Grave professional misconduct as exclusion
Under Austrian (and EU) public procurement law, authorities can exclude economic operators that are considered unreliable and therefore unsuitable to be awarded a public contract. Accordingly, contracting authorities will exclude from procurement procedures economic operators that have been convicted of either criminal offences (eg, fraud, money laundering or bribery) or other offences relating to their professional conduct. The latter typically excludes bidders that have been convicted of offences in relation to employment conditions, health and safety in the workplace and environmental standards. Both grounds for exclusion require the existence of a final and binding criminal judgment.
Irrespective of the existence of a criminal judgment, public procurement law provides for the possibility of excluding tenderers "who [have] been guilty of grave professional misconduct proven by means which the authority can demonstrate". While it is clear – at least since the European Court of Justice ruling in Forposta – that grave professional misconduct covers all misconduct which affects professional credibility (eg, offences under labour law regulations or environmental laws), the level and means of proof needed to demonstrate grave professional misconduct are still under discussion.
On November 27 2015 the Vienna Administrative Court ruled on the requirements regarding the level of proof needed to demonstrate grave professional misconduct. In the case at hand, the managing director and majority shareholder of the bidder was accused and prosecuted for collusive tendering in his function as a shareholder and managing director of an affiliate of the bidder during a tender procedure conducted by the same contracting authority several years earlier. Against the background of the indictment by public prosecution and the possible exclusion of the bidder from tenders due to a potential future final conviction, the managing director reduced his area of responsibility and, via a shareholders agreement, declared his intention not to interfere with future procurement procedures as proof that the conduct in question would not reoccur.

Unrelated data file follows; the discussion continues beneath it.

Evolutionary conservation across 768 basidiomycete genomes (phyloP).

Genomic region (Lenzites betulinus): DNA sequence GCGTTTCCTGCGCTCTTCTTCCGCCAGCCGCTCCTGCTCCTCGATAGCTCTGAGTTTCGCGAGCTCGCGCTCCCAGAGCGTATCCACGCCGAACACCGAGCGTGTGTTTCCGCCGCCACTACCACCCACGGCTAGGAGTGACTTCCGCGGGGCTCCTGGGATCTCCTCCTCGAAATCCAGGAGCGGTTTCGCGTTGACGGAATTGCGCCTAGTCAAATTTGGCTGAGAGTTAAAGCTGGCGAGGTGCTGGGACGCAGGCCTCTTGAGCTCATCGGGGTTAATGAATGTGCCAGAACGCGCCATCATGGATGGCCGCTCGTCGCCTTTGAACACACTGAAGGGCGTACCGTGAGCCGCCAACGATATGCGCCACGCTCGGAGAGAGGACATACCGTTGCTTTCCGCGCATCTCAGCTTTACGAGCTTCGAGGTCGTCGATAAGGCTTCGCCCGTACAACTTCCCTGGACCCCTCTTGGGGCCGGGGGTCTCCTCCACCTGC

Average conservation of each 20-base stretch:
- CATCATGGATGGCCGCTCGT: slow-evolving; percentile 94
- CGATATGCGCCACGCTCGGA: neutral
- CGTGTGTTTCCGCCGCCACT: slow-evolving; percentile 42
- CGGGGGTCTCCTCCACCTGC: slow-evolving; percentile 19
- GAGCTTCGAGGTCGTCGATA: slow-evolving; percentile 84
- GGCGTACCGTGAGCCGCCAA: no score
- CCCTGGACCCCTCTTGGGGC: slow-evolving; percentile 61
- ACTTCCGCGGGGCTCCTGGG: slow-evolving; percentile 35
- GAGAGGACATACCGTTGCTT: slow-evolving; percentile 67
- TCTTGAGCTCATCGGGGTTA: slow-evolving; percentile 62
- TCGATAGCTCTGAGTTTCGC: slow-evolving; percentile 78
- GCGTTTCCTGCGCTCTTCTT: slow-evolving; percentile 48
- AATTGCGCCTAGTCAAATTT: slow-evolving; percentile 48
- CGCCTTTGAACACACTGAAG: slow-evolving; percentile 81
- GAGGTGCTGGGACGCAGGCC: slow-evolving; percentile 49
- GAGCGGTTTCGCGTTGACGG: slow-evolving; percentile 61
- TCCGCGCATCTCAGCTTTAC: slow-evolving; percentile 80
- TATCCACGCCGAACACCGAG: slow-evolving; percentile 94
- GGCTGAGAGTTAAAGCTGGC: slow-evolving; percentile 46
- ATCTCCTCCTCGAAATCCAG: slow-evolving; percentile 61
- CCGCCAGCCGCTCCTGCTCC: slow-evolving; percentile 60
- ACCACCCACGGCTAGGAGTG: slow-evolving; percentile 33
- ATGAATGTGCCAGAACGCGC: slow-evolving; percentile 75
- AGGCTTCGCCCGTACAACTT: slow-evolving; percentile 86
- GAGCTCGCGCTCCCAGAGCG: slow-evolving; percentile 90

Despite these measures, the contracting authority excluded the tenderer, arguing that the indictment sufficiently demonstrated grave professional misconduct on the part of the managing director, rendering the claimant unreliable. According to the authority, the self-remedying measures were not sufficiently promising or credible to prevent wrongdoing by the company controlled by the managing director.
The court ruled that the managing director (and subsequently the affiliated company) had been indicted for a crime (collusive tendering) that illustrated grave professional misconduct. On review of the longstanding and extensive criminal investigations, the court found that the indictment provided sufficient evidence for the contracting authority to assume grave professional misconduct on the part of the claimant. As the contracting authority and its affiliates were the aggrieved party in the respective criminal proceedings, it could not reasonably be expected to continue business operations with the tenderer. Regarding the level and means of proof required in relation to the conduct, the court referred to respective German case law,1 stating that a contracting authority need not necessarily wait for a final criminal judgment. In fact, if criminal investigations provide grounds for sufficient and precise suspicion, there is no need to wait for an indictment or a court order to institute proceedings.
The court further concluded that the self-remedying measures taken by the bidder were insufficient to restore its reliability. Effective self-remedying requires immediate personal and organisational measures, including the immediate and complete dismissal of all persons involved, to ensure that they no longer have influence over the business. Therefore, the claimant would have had to implement a clear organisational and personal dissociation from the entity and person in question, making it impossible for the latter to exercise influence by way of internal ownership rights.
This ruling is the first by an Austrian procurement authority
and court addressing the weight of an indictment. As such, it will